The DOJ is Continuing to Target PPP Recipients for Fraud

The federal Paycheck Protection Program (PPP) established by the Coronavirus Aid, Relief, and Economic Security (CARES) Act provided a total of $934 billion in funding to companies impacted by the COVID-19 pandemic. As of September 2020, Congress had already identified billions of dollars in suspect loans issued under the PPP; and, in the months since, the U.S. Department of Justice (DOJ) has continued to pursue fraud investigations targeting PPP loan recipients across the country. 

These investigations have varied widely in both their scope and the specific allegations targeted. The DOJ has pursued charges against large companies that received multi-million-dollar PPP loans, and it has pursued charges against individuals accused of obtaining six-figure PPP loans to finance lavish personal expenses. However, all of the DOJ’s PPP fraud investigations to date have shared a common thread: The agency has moved quickly in seeking to file charges, and it has shown little sympathy for those accused of unlawfully taking advantage of the PPP. 

The DOJ is Hiring Trial Attorneys to Prosecute PPP Loan Fraud Cases

As further evidence of the DOJ’s continued focus on PPP loan fraud, the agency recently published a vacancy posting for Trial Attorneys who will be devoted to prosecuting cases under the CARES Act, including fraud under the PPP. The Trial Attorneys will join the DOJ’s Market Integrity and Major Frauds (MIMF) Unit, and the vacancy posting has an expected minimum commitment of two years.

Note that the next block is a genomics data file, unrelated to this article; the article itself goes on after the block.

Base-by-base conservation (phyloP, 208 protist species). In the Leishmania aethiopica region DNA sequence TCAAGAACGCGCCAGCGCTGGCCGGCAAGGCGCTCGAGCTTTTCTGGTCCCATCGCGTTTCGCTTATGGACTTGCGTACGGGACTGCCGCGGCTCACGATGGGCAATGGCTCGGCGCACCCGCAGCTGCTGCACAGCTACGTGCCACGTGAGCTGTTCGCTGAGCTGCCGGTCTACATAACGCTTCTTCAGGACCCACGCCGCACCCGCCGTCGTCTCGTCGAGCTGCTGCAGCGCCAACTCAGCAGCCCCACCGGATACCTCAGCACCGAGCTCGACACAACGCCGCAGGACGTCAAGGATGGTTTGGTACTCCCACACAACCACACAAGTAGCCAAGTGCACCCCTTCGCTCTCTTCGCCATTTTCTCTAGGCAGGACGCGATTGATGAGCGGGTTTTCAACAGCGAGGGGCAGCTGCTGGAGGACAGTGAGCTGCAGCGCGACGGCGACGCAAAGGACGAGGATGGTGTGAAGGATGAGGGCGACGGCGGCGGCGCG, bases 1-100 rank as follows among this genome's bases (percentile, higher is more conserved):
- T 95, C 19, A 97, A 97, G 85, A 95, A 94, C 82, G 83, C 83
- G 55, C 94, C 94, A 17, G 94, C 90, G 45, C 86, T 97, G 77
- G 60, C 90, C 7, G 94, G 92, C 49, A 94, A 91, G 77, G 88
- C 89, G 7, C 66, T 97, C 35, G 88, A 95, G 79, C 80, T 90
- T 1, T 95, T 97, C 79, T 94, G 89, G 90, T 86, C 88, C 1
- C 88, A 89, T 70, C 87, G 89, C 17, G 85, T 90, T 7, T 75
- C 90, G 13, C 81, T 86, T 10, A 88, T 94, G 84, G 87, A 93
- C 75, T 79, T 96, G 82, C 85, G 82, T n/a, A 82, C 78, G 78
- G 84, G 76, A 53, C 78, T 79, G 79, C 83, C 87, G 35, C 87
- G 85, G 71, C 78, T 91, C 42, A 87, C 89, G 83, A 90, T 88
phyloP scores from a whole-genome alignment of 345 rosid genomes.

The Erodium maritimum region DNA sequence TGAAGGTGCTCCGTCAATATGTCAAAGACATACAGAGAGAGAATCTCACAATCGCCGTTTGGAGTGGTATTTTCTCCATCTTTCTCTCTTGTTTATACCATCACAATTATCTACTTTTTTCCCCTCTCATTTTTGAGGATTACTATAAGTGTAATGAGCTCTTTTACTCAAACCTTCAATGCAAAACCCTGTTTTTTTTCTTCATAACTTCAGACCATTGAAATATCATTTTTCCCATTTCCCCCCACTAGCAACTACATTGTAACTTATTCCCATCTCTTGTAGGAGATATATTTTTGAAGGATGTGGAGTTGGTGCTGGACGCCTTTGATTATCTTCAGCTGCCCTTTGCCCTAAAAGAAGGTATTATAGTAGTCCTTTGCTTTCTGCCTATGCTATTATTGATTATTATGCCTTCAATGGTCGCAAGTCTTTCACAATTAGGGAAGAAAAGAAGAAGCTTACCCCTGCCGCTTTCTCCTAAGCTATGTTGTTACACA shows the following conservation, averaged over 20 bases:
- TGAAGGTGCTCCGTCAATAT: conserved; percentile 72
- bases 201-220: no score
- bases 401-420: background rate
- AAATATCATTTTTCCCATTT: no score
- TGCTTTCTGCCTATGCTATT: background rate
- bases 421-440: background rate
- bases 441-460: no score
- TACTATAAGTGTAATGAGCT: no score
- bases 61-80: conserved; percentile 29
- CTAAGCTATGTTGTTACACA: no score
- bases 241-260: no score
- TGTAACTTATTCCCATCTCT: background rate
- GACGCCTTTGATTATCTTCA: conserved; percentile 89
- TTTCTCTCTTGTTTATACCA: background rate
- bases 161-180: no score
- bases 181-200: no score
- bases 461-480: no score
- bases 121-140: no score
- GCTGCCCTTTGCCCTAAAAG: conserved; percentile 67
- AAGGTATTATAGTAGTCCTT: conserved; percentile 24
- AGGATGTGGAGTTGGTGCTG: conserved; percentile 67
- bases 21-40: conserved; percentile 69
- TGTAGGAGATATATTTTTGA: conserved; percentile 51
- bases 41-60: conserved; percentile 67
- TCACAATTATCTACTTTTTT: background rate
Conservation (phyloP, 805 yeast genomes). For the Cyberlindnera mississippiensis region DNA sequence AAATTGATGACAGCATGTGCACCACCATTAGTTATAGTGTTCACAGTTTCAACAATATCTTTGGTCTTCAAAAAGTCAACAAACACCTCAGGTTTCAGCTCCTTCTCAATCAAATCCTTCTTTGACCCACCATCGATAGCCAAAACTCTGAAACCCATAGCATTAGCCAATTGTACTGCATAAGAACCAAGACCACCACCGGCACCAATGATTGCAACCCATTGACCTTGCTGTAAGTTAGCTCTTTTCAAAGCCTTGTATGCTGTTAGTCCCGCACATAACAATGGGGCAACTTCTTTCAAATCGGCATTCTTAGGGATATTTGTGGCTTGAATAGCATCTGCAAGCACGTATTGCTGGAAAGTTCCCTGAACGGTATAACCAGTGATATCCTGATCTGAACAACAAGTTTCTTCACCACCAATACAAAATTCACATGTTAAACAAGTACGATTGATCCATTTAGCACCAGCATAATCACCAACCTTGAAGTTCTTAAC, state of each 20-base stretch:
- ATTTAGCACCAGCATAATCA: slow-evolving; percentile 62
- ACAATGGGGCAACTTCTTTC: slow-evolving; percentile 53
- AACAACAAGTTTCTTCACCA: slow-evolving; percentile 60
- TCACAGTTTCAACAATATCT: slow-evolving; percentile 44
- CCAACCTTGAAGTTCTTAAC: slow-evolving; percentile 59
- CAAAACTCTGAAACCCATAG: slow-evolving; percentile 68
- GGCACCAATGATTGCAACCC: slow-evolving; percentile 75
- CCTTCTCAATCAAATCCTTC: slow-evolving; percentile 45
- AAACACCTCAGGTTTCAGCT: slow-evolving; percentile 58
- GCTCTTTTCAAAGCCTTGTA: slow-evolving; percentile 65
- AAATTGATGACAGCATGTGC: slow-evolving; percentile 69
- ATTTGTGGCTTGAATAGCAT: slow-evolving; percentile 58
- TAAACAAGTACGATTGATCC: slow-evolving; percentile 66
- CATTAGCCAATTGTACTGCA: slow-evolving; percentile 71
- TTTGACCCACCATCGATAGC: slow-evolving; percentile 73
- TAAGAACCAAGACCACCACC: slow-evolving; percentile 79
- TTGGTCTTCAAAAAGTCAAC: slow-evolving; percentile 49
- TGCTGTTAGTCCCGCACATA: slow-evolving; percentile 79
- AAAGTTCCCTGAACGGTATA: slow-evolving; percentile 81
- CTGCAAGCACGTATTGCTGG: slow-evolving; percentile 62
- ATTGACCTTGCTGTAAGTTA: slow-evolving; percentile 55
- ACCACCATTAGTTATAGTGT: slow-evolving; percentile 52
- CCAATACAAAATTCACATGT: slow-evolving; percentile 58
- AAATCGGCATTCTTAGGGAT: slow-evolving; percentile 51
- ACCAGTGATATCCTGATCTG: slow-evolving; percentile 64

The Trial Attorneys in the MIMF Unit prosecute cases involving, “government procurement fraud, bank fraud, mortgage fraud, and . . . disaster-relief related fraud targeting SBA programs,” among other white-collar offenses. 

Those hired pursuant to the DOJ’s vacancy posting will focus specifically on, “investigating, prosecuting, and deterring fraud in the Small Business Administration's (SBA) COVID-19 disaster relief programs, including the Economic Injury Disaster Loan (EIDL) program and Paycheck Protection Program (PPP).” 

Recent Examples of DOJ PPP Fraud Cases 

When the first round of funding under the PPP opened in April 2020, the response was overwhelming. The original allocation of $349 billion was depleted in just 13 days. With limited oversight and limited eligibility criteria, the program was a prime target for fraud. Banks issued billions of dollars in fraudulently-obtained SBA-backed loans, and the DOJ and the U.S. Department of the Treasury quickly realized that they would need to take an aggressive approach to preventing fraudulent forgiveness requests and recovering as many fraudulent-obtained loans as possible. 

While the U.S. Department of the Treasury focused on auditing all PPP loans of $2 million or greater (it would also spot check smaller PPP loans), the DOJ did not choose to limit its focus in this way. Instead, the DOJ undertook to prosecute any and all cases of apparent PPP loan fraud. 

Although the PPP was intended as a short-term relief program and many businesses have already exhausted their SBA-backed funds, the DOJ is continuing to target loan recipients suspected of fraud. As some of its recent cases show, the DOJ is targeting individuals as well as businesses, and it is targeting loans well below the Treasury’s $2 million audit threshold: